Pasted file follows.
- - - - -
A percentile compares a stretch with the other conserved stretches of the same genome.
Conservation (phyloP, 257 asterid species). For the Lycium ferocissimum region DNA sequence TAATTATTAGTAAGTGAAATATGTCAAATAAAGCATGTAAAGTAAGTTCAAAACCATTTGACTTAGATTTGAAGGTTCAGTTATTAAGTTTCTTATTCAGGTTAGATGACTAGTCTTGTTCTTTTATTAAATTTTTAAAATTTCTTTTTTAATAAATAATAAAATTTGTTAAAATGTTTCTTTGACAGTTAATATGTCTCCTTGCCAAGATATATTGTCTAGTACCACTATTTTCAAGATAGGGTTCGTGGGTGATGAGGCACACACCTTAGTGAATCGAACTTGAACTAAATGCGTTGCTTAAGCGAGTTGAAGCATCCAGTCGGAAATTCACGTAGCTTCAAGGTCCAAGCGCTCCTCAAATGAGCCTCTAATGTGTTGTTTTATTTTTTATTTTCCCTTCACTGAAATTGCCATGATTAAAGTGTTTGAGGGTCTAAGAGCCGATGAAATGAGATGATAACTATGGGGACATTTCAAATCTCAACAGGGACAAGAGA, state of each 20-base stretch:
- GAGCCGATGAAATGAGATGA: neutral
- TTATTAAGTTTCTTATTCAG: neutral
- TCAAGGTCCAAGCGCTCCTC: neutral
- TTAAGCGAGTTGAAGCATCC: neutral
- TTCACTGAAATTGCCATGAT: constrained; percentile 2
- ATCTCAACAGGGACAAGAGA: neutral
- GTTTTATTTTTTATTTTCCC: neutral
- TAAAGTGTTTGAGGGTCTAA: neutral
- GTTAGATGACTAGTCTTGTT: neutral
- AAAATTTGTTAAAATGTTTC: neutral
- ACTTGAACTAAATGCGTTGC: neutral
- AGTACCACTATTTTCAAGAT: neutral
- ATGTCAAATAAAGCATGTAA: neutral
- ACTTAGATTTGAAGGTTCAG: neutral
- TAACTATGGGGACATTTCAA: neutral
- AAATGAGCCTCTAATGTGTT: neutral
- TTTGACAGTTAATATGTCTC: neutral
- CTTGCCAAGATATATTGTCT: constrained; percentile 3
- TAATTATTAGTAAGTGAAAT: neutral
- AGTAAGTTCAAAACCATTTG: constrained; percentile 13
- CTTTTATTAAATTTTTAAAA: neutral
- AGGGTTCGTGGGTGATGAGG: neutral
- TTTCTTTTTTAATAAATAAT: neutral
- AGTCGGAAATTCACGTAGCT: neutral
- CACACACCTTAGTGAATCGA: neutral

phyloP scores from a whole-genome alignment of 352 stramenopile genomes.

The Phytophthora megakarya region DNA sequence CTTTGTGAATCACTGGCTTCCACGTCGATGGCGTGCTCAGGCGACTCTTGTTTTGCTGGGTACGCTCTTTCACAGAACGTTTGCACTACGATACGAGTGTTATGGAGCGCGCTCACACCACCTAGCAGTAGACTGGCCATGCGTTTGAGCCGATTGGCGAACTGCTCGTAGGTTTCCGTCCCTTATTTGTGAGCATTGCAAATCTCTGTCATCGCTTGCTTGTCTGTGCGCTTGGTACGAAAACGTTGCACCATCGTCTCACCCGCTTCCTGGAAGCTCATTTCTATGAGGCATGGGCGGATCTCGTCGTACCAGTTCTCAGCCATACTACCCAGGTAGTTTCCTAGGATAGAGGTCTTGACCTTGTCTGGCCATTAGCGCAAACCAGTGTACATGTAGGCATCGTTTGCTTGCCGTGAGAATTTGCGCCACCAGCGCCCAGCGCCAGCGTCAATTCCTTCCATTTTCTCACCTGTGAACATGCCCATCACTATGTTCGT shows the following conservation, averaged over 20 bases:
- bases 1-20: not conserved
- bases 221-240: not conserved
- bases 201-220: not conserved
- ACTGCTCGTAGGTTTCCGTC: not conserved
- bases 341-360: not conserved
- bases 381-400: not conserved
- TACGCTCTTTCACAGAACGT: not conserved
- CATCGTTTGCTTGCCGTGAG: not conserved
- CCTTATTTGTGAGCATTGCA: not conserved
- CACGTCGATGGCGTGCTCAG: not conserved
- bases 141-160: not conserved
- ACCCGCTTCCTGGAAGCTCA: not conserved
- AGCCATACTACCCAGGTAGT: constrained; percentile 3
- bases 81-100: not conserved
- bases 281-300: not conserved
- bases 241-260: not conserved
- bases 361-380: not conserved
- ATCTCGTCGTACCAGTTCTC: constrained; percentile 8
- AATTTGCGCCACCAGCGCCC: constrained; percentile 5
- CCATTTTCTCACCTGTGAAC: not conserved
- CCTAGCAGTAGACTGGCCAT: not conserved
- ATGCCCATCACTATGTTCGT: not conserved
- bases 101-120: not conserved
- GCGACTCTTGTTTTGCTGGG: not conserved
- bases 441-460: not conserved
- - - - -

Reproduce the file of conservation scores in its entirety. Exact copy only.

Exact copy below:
A percentile compares a stretch with the other conserved stretches of the same genome.
Conservation (phyloP, 257 asterid species). For the Lycium ferocissimum region DNA sequence TAATTATTAGTAAGTGAAATATGTCAAATAAAGCATGTAAAGTAAGTTCAAAACCATTTGACTTAGATTTGAAGGTTCAGTTATTAAGTTTCTTATTCAGGTTAGATGACTAGTCTTGTTCTTTTATTAAATTTTTAAAATTTCTTTTTTAATAAATAATAAAATTTGTTAAAATGTTTCTTTGACAGTTAATATGTCTCCTTGCCAAGATATATTGTCTAGTACCACTATTTTCAAGATAGGGTTCGTGGGTGATGAGGCACACACCTTAGTGAATCGAACTTGAACTAAATGCGTTGCTTAAGCGAGTTGAAGCATCCAGTCGGAAATTCACGTAGCTTCAAGGTCCAAGCGCTCCTCAAATGAGCCTCTAATGTGTTGTTTTATTTTTTATTTTCCCTTCACTGAAATTGCCATGATTAAAGTGTTTGAGGGTCTAAGAGCCGATGAAATGAGATGATAACTATGGGGACATTTCAAATCTCAACAGGGACAAGAGA, state of each 20-base stretch:
- GAGCCGATGAAATGAGATGA: neutral
- TTATTAAGTTTCTTATTCAG: neutral
- TCAAGGTCCAAGCGCTCCTC: neutral
- TTAAGCGAGTTGAAGCATCC: neutral
- TTCACTGAAATTGCCATGAT: constrained; percentile 2
- ATCTCAACAGGGACAAGAGA: neutral
- GTTTTATTTTTTATTTTCCC: neutral
- TAAAGTGTTTGAGGGTCTAA: neutral
- GTTAGATGACTAGTCTTGTT: neutral
- AAAATTTGTTAAAATGTTTC: neutral
- ACTTGAACTAAATGCGTTGC: neutral
- AGTACCACTATTTTCAAGAT: neutral
- ATGTCAAATAAAGCATGTAA: neutral
- ACTTAGATTTGAAGGTTCAG: neutral
- TAACTATGGGGACATTTCAA: neutral
- AAATGAGCCTCTAATGTGTT: neutral
- TTTGACAGTTAATATGTCTC: neutral
- CTTGCCAAGATATATTGTCT: constrained; percentile 3
- TAATTATTAGTAAGTGAAAT: neutral
- AGTAAGTTCAAAACCATTTG: constrained; percentile 13
- CTTTTATTAAATTTTTAAAA: neutral
- AGGGTTCGTGGGTGATGAGG: neutral
- TTTCTTTTTTAATAAATAAT: neutral
- AGTCGGAAATTCACGTAGCT: neutral
- CACACACCTTAGTGAATCGA: neutral

phyloP scores from a whole-genome alignment of 352 stramenopile genomes.

The Phytophthora megakarya region DNA sequence CTTTGTGAATCACTGGCTTCCACGTCGATGGCGTGCTCAGGCGACTCTTGTTTTGCTGGGTACGCTCTTTCACAGAACGTTTGCACTACGATACGAGTGTTATGGAGCGCGCTCACACCACCTAGCAGTAGACTGGCCATGCGTTTGAGCCGATTGGCGAACTGCTCGTAGGTTTCCGTCCCTTATTTGTGAGCATTGCAAATCTCTGTCATCGCTTGCTTGTCTGTGCGCTTGGTACGAAAACGTTGCACCATCGTCTCACCCGCTTCCTGGAAGCTCATTTCTATGAGGCATGGGCGGATCTCGTCGTACCAGTTCTCAGCCATACTACCCAGGTAGTTTCCTAGGATAGAGGTCTTGACCTTGTCTGGCCATTAGCGCAAACCAGTGTACATGTAGGCATCGTTTGCTTGCCGTGAGAATTTGCGCCACCAGCGCCCAGCGCCAGCGTCAATTCCTTCCATTTTCTCACCTGTGAACATGCCCATCACTATGTTCGT shows the following conservation, averaged over 20 bases:
- bases 1-20: not conserved
- bases 221-240: not conserved
- bases 201-220: not conserved
- ACTGCTCGTAGGTTTCCGTC: not conserved
- bases 341-360: not conserved
- bases 381-400: not conserved
- TACGCTCTTTCACAGAACGT: not conserved
- CATCGTTTGCTTGCCGTGAG: not conserved
- CCTTATTTGTGAGCATTGCA: not conserved
- CACGTCGATGGCGTGCTCAG: not conserved
- bases 141-160: not conserved
- ACCCGCTTCCTGGAAGCTCA: not conserved
- AGCCATACTACCCAGGTAGT: constrained; percentile 3
- bases 81-100: not conserved
- bases 281-300: not conserved
- bases 241-260: not conserved
- bases 361-380: not conserved
- ATCTCGTCGTACCAGTTCTC: constrained; percentile 8
- AATTTGCGCCACCAGCGCCC: constrained; percentile 5
- CCATTTTCTCACCTGTGAAC: not conserved
- CCTAGCAGTAGACTGGCCAT: not conserved
- ATGCCCATCACTATGTTCGT: not conserved
- bases 101-120: not conserved
- GCGACTCTTGTTTTGCTGGG: not conserved
- bases 441-460: not conserved